It can also do this if your friends send you their address (or directions) via any of Google’s products or you save their address to your Google Maps!

Quick Solution: How to Stop Google From Knowing Who You Talk To?

The first thing you need to do is disable access to your location.

This was discussed in Quick Solutions above, but here it is again:

  1. Navigate to your Activity controls.
  2. Under Location History, toggle the slider off.
  3. Next, select Manage activity.
  4. On the bottom left corner, select the red box with [X] Places.
  5. Click the trash icon.
  6. Now, open the Chrome menu (the three dots in the toolbar, top-right).
  1. Click on Settings.
  2. Under Privacy and Security, open Site Settings.
  3. Click Location and change it from Ask before accessing to Blocked.

Next, you need to opt for alternatives to Google services.

This means giving up Gmail, Google Hangouts/Meet, and Google Maps.

The best alternatives to Gmail, Google Hangouts/Meet, and Google Maps are ProtonMail, Signal, and OpenStreetMaps (respectively).

7. Your Likes and Dislikes

Chances are, you’ve used the Google Search Engine to look up things like:

  • Books
  • DIY Projects
  • Games
  • Movies and Series
  • Recipes
  • Sports (including eSports)

Thanks to this data, Google knows what you like.

It can get even deeper.

For example, specific genres, authors, actors, sports figures, and the type of DIY/arts and craft projects you enjoy the most.

And because Google also owns YouTube, any related content you watch (tutorials, reviews, highlights, trailers, etc.) helps it refine its assumptions on your likes even more.

"Google knows you better than you know yourself. But you can change that. The first stepping stone is to stop letting “Just Google it!” rule your life."

Have you ever used the dislike button or clicked on “Not Interested” or “Don’t Recommend Channel” on a YouTube video?

youtube video previews

If so, Google can figure out some of your dislikes too!

Quick Solution: How to Stop Googling From Knowing Your Likes and Dislikes?

This Quick Solution is similar to others – you need to switch to a privacy-friendly search engine (DuckDuckGo) and use a YouTube alternative (NewPipe).

However, you can also turn off YouTube History in your Google settings.

Here’s how:

  1. Navigate to your Activity controls.
  2. Scroll down to YouTube History.
  3. Toggle the slider off.
  4. Select Manage activity.
  5. Next to Filter by date, click Delete.
  6. Click All time.
  7. Confirm by hitting Delete again.

8. Where You Shop Online (and For What)

google shopping

Google Shopping makes it easy to compare prices for an item you want to buy online.

But, just as when using Google search to find items you’re interested in, it also makes it easy for Google to log where you’re shopping online and what you’re shopping for.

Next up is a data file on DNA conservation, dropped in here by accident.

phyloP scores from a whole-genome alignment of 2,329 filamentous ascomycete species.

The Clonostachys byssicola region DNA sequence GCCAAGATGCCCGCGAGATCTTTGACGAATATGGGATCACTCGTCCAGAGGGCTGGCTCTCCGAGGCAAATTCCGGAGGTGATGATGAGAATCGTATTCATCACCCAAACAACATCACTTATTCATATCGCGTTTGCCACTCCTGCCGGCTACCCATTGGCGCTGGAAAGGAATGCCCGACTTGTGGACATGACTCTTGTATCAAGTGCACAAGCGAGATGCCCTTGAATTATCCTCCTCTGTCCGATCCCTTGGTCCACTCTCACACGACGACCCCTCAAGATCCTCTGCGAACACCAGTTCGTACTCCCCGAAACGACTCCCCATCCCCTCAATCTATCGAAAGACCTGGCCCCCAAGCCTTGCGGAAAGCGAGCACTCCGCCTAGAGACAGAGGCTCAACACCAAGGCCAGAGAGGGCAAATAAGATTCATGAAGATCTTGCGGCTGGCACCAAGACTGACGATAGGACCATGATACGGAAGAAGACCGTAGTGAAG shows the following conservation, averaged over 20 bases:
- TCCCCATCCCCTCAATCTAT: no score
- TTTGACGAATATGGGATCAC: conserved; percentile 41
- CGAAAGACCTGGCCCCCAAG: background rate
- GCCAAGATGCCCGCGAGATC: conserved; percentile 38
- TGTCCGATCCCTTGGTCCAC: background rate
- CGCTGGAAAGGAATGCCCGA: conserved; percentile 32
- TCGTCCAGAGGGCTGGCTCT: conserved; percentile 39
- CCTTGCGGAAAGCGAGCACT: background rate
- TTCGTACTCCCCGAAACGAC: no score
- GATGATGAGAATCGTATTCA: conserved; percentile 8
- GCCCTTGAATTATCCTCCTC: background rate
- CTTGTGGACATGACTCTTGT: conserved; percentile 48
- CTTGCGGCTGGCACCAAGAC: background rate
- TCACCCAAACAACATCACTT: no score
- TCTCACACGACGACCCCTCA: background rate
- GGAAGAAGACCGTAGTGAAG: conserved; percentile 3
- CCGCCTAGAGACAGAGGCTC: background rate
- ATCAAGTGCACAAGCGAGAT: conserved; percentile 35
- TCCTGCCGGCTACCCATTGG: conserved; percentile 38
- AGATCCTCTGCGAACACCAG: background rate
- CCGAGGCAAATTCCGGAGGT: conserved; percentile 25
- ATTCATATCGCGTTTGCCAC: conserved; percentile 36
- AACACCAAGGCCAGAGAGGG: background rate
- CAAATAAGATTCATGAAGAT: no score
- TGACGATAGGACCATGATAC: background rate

Even if you go straight to the website without doing a Google Search, Google’s cookies (including Google Analytics) are waiting there for you.

Most websites use these tools to help them understand how you interact with different pages on their site.

And, of course, Google is keeping records of those interactions as well!

Quick Solution: How to Stop Google From Knowing Where You Shop?

The first step in stopping Google from knowing where you shop is to stop using Google Shopping.

Instead, if you don’t know what website you want to shop on, use DuckDuckGo to search for the product/service and go from there.

The second – and most important – step is to stop Google Analytics from tracking you.

The easiest way to do this is via the extension Opt-Out for Analytics.

9. Everything to Do With Your Browser

google logo

While I covered almost everything to do with your browser already, it’s worth laying it out in a single, easy-reference format too.

After all, the wealth of information Google collects about all of us is astounding.

Take a look:

  • A list of sites you told Chrome not to save login details for
  • Account login details (including usernames) for sites and online platforms you access through Chrome
  • All devices connected to your account
  • All website addresses you manually enter into the URL bar
  • Apps from the Chrome Web Store and Google Play Store
  • Bookmarked pages
  • Browser extensions
  • Browser settings (default and anything you change)
  • Contact details (as given to Google or used on any site with Google Analytics and other Google trackers)
  • Demographics (including race, age, gender, religious beliefs, political alignment, etc.)
  • Documents, Spreadsheets, and Slides made with Google Drive
  • Gmail contacts and conversations
  • Google Account details
  • Full Google Search history (including YouTube search and history)
  • Interactions with ads you’ve seen
  • Likes and Dislikes
  • Locations (Home, Work, regularly visited, travel routes, travel plans)
  • Online shopping behavior
  • Passwords you store in the Google Chrome password manager
  • Photos
  • Tabs you have open in Chrome across all devices
  • Voice recordings

Quick Solution: How to Stop Chrome From Tracking You?

The most foolproof way to stop Chrome from tracking you is to stop using Chrome.

Switch to a browser like Firefox (modified, if possible).

But if you can’t bear to part ways, here’s how to stop Chrome from tracking you:

  1. In Chrome, click the three dots in the upper-right corner.
  2. Open Settings.
  3. Under Privacy and security, click Cookies and other site data.
  4. Next to Send a “Do Not Track” request with your browsing traffic, toggle the slider on.

How Can I Stop Google From Spying on Me?

access denied

The bad news is, the only way to stop Google from spying on you altogether is to go off-grid: no technology and no internet.